Interim Retirement Commissioner Peter Cordtz is considering whether to suggest the Government creates a new scheme to help over-65s draw down on their KiwiSaver funds.
He is weighing up the pro and cons of creating a government-backed annuity scheme - ‘KiwiSpend’.
KiwiSpend would see KiwiSaver members over 65 drip-fed an income, adjusted for inflation, to supplement their income from New Zealand Superannuation.
Cordtz wants public feedback on the idea before he in December presents his three-yearly Review of Retirement Income Policies to the Government.
He points to a paper on decumulation, prepared for the Review by Susan St John and Claire Dale of Auckland University’s Retirement Policy and Research Centre.
St John and Dale propose that once a KiwiSaver member turns 65, their funds be transferred from their KiwiSaver provider to a subsidiary of the Super Fund that would run the annuity scheme.
From this point they’d be paid an income based on the amount of savings transferred.
The amount they’d be able to transfer would be capped at the point their income would exceed $12,000 a year.
KiwiSaver members with smaller balances would have the option of using other savings to top up the amount they transferred to KiwiSpend.
Their income would be hiked if their health took a turn and their expenses increased.
A 10-year guarantee option could be added to the scheme, so that if a member died at age 70 for example, after being in the scheme for five years, payments could continue being made to their estate for another five years.
St John and Dale propose the transition from KiwiSaver to KiwiSpend be the default, but members be given the option of opting out within a set timeframe.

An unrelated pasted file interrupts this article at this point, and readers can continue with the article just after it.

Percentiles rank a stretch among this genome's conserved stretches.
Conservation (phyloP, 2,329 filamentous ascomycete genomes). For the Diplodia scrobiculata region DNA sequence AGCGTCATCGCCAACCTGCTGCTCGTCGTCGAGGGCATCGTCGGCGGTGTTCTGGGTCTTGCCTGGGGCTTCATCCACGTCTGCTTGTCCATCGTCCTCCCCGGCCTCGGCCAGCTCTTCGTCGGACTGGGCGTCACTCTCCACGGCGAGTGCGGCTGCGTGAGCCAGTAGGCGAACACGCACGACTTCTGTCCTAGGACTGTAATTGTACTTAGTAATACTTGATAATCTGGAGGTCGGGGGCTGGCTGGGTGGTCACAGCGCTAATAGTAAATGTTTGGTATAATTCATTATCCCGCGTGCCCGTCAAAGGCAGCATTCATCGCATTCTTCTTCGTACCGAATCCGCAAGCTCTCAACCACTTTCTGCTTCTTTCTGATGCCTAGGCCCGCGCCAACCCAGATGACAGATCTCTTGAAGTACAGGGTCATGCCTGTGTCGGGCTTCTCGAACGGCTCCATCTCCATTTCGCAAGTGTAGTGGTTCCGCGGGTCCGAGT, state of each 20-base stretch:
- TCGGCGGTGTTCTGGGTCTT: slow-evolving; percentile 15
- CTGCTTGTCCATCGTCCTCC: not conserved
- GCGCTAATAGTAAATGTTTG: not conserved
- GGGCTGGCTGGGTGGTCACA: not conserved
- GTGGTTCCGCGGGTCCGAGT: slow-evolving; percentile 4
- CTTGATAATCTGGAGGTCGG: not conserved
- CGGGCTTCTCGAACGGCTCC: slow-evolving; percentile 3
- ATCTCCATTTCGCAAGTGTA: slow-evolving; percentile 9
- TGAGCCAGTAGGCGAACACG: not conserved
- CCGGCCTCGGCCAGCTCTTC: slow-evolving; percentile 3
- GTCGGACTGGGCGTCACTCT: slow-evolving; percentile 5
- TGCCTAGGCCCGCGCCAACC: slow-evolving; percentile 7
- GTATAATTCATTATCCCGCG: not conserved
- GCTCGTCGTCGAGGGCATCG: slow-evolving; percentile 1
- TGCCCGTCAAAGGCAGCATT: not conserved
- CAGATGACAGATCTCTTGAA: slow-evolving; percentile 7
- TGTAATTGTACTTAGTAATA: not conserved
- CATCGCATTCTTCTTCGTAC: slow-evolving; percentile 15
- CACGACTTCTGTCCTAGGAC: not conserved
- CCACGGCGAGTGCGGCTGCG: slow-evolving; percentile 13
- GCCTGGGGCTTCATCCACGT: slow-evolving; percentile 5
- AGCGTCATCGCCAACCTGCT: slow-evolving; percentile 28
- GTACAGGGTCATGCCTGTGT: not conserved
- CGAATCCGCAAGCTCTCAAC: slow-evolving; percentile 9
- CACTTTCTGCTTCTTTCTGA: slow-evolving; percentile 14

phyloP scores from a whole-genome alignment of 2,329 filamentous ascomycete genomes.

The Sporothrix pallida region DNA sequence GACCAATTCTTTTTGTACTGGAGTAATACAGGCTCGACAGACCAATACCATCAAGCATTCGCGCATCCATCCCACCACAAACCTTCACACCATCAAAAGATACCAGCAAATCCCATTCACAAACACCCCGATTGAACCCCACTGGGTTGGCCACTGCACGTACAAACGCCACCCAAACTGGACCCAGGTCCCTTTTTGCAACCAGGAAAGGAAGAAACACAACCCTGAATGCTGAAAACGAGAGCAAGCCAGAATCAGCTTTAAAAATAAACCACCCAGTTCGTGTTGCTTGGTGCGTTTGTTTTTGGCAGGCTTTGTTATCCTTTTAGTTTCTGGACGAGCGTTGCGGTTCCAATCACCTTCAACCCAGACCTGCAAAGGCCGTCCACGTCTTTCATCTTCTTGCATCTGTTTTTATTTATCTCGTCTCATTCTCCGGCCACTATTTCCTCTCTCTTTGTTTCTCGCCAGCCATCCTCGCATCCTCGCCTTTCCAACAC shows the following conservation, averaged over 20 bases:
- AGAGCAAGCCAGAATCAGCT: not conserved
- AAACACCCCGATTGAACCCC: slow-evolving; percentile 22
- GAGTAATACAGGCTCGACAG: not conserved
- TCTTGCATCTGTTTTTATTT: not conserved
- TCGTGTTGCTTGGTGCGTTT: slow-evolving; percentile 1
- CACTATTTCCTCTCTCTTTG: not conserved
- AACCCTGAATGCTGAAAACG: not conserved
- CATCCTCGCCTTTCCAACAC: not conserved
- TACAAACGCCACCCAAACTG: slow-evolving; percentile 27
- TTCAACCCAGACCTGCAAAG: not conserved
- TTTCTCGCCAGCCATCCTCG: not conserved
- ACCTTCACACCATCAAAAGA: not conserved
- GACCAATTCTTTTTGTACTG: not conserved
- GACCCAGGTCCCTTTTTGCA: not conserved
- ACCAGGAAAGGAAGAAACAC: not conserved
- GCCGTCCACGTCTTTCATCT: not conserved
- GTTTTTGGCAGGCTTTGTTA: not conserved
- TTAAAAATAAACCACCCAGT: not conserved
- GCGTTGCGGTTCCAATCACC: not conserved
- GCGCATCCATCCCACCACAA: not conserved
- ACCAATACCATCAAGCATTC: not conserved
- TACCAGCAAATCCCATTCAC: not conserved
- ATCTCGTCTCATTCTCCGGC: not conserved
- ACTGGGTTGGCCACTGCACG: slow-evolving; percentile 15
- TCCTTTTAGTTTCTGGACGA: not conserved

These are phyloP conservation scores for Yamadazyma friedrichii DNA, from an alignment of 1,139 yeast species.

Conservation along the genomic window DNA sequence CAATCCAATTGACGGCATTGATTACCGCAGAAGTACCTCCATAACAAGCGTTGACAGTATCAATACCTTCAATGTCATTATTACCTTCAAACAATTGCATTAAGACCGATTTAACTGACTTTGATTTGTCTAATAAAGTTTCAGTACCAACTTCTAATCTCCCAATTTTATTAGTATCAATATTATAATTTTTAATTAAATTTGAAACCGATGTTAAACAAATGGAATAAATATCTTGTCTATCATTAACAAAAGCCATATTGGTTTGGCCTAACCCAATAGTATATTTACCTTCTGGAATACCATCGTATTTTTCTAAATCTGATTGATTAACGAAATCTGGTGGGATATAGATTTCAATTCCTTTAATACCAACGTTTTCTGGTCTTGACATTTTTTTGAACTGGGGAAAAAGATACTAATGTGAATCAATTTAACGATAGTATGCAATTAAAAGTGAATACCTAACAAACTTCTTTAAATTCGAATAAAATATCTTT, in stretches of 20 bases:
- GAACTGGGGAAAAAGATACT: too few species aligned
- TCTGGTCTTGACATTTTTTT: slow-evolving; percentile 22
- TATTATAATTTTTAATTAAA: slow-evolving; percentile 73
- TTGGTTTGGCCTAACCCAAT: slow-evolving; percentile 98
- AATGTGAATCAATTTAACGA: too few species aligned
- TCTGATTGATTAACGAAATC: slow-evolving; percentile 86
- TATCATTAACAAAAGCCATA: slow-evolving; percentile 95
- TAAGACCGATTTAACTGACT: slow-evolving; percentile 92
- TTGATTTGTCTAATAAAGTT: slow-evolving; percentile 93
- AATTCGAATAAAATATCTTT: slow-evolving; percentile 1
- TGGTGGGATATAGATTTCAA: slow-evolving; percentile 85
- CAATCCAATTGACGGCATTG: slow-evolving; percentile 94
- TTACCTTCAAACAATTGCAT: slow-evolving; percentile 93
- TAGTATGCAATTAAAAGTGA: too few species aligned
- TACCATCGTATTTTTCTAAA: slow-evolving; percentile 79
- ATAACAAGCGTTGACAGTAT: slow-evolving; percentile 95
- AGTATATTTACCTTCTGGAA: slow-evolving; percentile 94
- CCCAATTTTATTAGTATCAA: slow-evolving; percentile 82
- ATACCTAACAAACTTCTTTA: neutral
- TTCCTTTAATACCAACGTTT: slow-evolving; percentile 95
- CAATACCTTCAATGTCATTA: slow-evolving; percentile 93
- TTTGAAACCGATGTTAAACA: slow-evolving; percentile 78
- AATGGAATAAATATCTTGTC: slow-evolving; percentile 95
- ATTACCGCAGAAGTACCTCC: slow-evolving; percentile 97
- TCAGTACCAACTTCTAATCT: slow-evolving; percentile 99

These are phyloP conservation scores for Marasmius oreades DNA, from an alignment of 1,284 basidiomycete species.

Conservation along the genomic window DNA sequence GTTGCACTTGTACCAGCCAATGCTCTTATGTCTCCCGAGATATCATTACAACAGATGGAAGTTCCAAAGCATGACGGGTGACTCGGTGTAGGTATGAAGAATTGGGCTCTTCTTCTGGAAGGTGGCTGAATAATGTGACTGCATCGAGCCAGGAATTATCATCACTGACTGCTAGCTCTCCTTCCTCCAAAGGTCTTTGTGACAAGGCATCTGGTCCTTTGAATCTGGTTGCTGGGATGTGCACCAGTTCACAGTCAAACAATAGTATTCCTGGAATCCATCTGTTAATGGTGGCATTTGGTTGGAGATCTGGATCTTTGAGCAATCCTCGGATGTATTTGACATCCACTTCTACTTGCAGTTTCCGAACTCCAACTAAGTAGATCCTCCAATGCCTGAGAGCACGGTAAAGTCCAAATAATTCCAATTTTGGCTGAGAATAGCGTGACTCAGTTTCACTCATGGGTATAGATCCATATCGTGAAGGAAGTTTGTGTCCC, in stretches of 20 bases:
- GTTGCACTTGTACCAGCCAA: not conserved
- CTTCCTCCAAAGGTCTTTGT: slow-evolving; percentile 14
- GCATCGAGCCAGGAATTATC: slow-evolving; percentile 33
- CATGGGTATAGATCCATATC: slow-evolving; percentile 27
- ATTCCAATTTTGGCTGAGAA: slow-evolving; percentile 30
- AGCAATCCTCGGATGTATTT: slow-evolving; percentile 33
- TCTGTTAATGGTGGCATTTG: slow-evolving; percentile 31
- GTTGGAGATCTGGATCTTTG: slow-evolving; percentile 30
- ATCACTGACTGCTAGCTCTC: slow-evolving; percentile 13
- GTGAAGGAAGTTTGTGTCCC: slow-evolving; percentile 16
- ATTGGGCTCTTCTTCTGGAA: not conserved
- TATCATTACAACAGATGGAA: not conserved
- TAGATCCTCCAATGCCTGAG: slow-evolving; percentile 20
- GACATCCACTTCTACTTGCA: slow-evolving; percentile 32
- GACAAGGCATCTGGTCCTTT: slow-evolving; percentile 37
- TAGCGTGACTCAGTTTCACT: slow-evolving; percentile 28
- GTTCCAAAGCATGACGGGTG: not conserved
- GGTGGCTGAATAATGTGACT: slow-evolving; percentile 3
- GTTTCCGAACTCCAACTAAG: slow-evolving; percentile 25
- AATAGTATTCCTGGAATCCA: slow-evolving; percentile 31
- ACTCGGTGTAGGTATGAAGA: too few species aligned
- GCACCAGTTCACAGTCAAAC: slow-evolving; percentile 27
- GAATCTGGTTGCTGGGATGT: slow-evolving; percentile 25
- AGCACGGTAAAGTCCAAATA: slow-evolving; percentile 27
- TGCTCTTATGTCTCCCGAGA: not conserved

A number of KiwiSaver providers currently allow members to make managed drawdowns.
But according to an Inland Revenue survey, most retirees withdraw all their funds at retirement to pay off debt or travel.
While KiwiSaver funds under management increased by 17% in the past year, withdrawals by over-65s were up 43% to $1.04 billion.
St John and Dale say retirees currently aren’t protected from the risk of outliving their savings, inflation, unsuccessful investments, financial exploitation or spending the money too early.
They believe it makes more sense for the Super Fund to run an annuity scheme than for the government to underwrite schemes offered in the private sector (of which there are less than a handful in New Zealand), because it already has the capital to secure such a scheme against.
The Super Fund has scale, which would keep overheads down. Its long-term investment horizon also lowers the risk.
What’s more, St John and Dale raise the point that such a scheme would be “gender-neutral”, unlike traditional annuity products that pay women a lower income on the basis they have a longer life expectancy.
St John recognises KiwiSpend would best serve the middle class.
Those with little retirement savings to put into the scheme wouldn’t receive very large payments, whereas wealthier retirees might be better resourced to invest their money elsewhere and manage their retirement income themselves.
Nonetheless, Cordtz says the idea is worth discussing.
“Many people we’ve spoken to in our research for the Review say they’re worried that they’ll run out of money in retirement,” he says.
“An annuity scheme like the KiwiSpend product suggested by St John and Dale may provide members with the peace of mind of a guaranteed income stream in addition to Super.
“With a long-term healthcare rider, it could also remove a person’s future health care costs from families and taxpayers in general.”
The Commission for Financial Capability notes annuities are mandatory in six countries in the European Union and voluntary in 15 others.
NZ Super is currently $411 per week for a single and $632 for a couple.
The public has until October 31 to make submissions on the Commission’s retirement income policy review.